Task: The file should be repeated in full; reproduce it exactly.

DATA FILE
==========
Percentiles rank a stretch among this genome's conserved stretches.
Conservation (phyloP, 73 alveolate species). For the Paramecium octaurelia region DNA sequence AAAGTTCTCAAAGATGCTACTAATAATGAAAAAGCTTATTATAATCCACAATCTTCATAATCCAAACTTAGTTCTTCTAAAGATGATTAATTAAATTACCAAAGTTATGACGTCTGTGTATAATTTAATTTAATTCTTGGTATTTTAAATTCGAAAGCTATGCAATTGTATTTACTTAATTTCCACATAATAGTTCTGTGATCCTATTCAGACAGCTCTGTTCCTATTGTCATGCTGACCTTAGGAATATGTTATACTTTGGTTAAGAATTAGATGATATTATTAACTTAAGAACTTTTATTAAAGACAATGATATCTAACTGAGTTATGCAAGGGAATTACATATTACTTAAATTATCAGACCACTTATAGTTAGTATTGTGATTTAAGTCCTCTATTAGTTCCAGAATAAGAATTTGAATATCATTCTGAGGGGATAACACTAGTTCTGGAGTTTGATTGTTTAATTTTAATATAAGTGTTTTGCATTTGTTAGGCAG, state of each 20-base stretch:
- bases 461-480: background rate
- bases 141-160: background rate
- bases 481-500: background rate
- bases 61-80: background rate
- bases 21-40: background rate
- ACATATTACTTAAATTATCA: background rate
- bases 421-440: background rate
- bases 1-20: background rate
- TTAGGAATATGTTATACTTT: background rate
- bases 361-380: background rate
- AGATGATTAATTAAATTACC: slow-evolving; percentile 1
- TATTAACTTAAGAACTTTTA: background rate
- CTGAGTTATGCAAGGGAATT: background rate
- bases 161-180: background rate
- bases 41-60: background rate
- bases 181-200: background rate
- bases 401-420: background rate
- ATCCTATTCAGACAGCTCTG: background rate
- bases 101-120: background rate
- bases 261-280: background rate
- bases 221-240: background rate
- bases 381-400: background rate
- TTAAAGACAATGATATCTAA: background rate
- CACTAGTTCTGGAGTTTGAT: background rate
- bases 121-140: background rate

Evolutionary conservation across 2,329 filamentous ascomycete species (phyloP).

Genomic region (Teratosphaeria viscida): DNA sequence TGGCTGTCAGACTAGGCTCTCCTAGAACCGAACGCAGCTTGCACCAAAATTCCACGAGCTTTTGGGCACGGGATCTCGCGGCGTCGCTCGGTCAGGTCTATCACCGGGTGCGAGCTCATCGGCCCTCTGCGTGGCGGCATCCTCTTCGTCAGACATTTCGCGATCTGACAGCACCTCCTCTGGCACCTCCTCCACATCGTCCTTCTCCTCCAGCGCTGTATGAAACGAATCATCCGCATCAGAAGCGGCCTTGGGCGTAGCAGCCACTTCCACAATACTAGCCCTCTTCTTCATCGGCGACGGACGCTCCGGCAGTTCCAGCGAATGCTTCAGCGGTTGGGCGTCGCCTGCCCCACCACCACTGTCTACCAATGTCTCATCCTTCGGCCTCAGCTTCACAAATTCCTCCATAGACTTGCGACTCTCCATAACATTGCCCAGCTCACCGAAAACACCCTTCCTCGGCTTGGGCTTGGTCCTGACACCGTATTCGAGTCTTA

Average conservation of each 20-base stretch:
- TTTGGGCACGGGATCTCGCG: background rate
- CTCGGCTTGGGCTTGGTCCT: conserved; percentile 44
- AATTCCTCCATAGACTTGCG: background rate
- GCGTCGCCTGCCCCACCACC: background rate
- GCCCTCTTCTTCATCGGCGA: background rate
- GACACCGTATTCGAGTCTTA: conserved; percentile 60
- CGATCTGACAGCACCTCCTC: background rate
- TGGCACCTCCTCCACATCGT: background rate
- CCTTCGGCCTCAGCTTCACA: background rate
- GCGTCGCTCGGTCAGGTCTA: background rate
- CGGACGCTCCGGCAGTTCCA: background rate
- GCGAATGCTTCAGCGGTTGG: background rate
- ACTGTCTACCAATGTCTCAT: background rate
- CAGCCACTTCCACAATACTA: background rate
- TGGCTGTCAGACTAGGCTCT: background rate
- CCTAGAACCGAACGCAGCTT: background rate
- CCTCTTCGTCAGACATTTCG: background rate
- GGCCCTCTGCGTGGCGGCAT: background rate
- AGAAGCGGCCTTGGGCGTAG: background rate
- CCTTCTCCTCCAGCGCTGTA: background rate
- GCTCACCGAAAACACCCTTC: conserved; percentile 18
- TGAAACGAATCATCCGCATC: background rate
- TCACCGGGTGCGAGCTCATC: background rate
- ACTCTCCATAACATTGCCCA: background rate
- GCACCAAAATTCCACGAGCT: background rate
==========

Percentiles rank a stretch among this genome's conserved stretches.
Conservation (phyloP, 73 alveolate species). For the Paramecium octaurelia region DNA sequence AAAGTTCTCAAAGATGCTACTAATAATGAAAAAGCTTATTATAATCCACAATCTTCATAATCCAAACTTAGTTCTTCTAAAGATGATTAATTAAATTACCAAAGTTATGACGTCTGTGTATAATTTAATTTAATTCTTGGTATTTTAAATTCGAAAGCTATGCAATTGTATTTACTTAATTTCCACATAATAGTTCTGTGATCCTATTCAGACAGCTCTGTTCCTATTGTCATGCTGACCTTAGGAATATGTTATACTTTGGTTAAGAATTAGATGATATTATTAACTTAAGAACTTTTATTAAAGACAATGATATCTAACTGAGTTATGCAAGGGAATTACATATTACTTAAATTATCAGACCACTTATAGTTAGTATTGTGATTTAAGTCCTCTATTAGTTCCAGAATAAGAATTTGAATATCATTCTGAGGGGATAACACTAGTTCTGGAGTTTGATTGTTTAATTTTAATATAAGTGTTTTGCATTTGTTAGGCAG, state of each 20-base stretch:
- bases 461-480: background rate
- bases 141-160: background rate
- bases 481-500: background rate
- bases 61-80: background rate
- bases 21-40: background rate
- ACATATTACTTAAATTATCA: background rate
- bases 421-440: background rate
- bases 1-20: background rate
- TTAGGAATATGTTATACTTT: background rate
- bases 361-380: background rate
- AGATGATTAATTAAATTACC: slow-evolving; percentile 1
- TATTAACTTAAGAACTTTTA: background rate
- CTGAGTTATGCAAGGGAATT: background rate
- bases 161-180: background rate
- bases 41-60: background rate
- bases 181-200: background rate
- bases 401-420: background rate
- ATCCTATTCAGACAGCTCTG: background rate
- bases 101-120: background rate
- bases 261-280: background rate
- bases 221-240: background rate
- bases 381-400: background rate
- TTAAAGACAATGATATCTAA: background rate
- CACTAGTTCTGGAGTTTGAT: background rate
- bases 121-140: background rate

Evolutionary conservation across 2,329 filamentous ascomycete species (phyloP).

Genomic region (Teratosphaeria viscida): DNA sequence TGGCTGTCAGACTAGGCTCTCCTAGAACCGAACGCAGCTTGCACCAAAATTCCACGAGCTTTTGGGCACGGGATCTCGCGGCGTCGCTCGGTCAGGTCTATCACCGGGTGCGAGCTCATCGGCCCTCTGCGTGGCGGCATCCTCTTCGTCAGACATTTCGCGATCTGACAGCACCTCCTCTGGCACCTCCTCCACATCGTCCTTCTCCTCCAGCGCTGTATGAAACGAATCATCCGCATCAGAAGCGGCCTTGGGCGTAGCAGCCACTTCCACAATACTAGCCCTCTTCTTCATCGGCGACGGACGCTCCGGCAGTTCCAGCGAATGCTTCAGCGGTTGGGCGTCGCCTGCCCCACCACCACTGTCTACCAATGTCTCATCCTTCGGCCTCAGCTTCACAAATTCCTCCATAGACTTGCGACTCTCCATAACATTGCCCAGCTCACCGAAAACACCCTTCCTCGGCTTGGGCTTGGTCCTGACACCGTATTCGAGTCTTA

Average conservation of each 20-base stretch:
- TTTGGGCACGGGATCTCGCG: background rate
- CTCGGCTTGGGCTTGGTCCT: conserved; percentile 44
- AATTCCTCCATAGACTTGCG: background rate
- GCGTCGCCTGCCCCACCACC: background rate
- GCCCTCTTCTTCATCGGCGA: background rate
- GACACCGTATTCGAGTCTTA: conserved; percentile 60
- CGATCTGACAGCACCTCCTC: background rate
- TGGCACCTCCTCCACATCGT: background rate
- CCTTCGGCCTCAGCTTCACA: background rate
- GCGTCGCTCGGTCAGGTCTA: background rate
- CGGACGCTCCGGCAGTTCCA: background rate
- GCGAATGCTTCAGCGGTTGG: background rate
- ACTGTCTACCAATGTCTCAT: background rate
- CAGCCACTTCCACAATACTA: background rate
- TGGCTGTCAGACTAGGCTCT: background rate
- CCTAGAACCGAACGCAGCTT: background rate
- CCTCTTCGTCAGACATTTCG: background rate
- GGCCCTCTGCGTGGCGGCAT: background rate
- AGAAGCGGCCTTGGGCGTAG: background rate
- CCTTCTCCTCCAGCGCTGTA: background rate
- GCTCACCGAAAACACCCTTC: conserved; percentile 18
- TGAAACGAATCATCCGCATC: background rate
- TCACCGGGTGCGAGCTCATC: background rate
- ACTCTCCATAACATTGCCCA: background rate
- GCACCAAAATTCCACGAGCT: background rate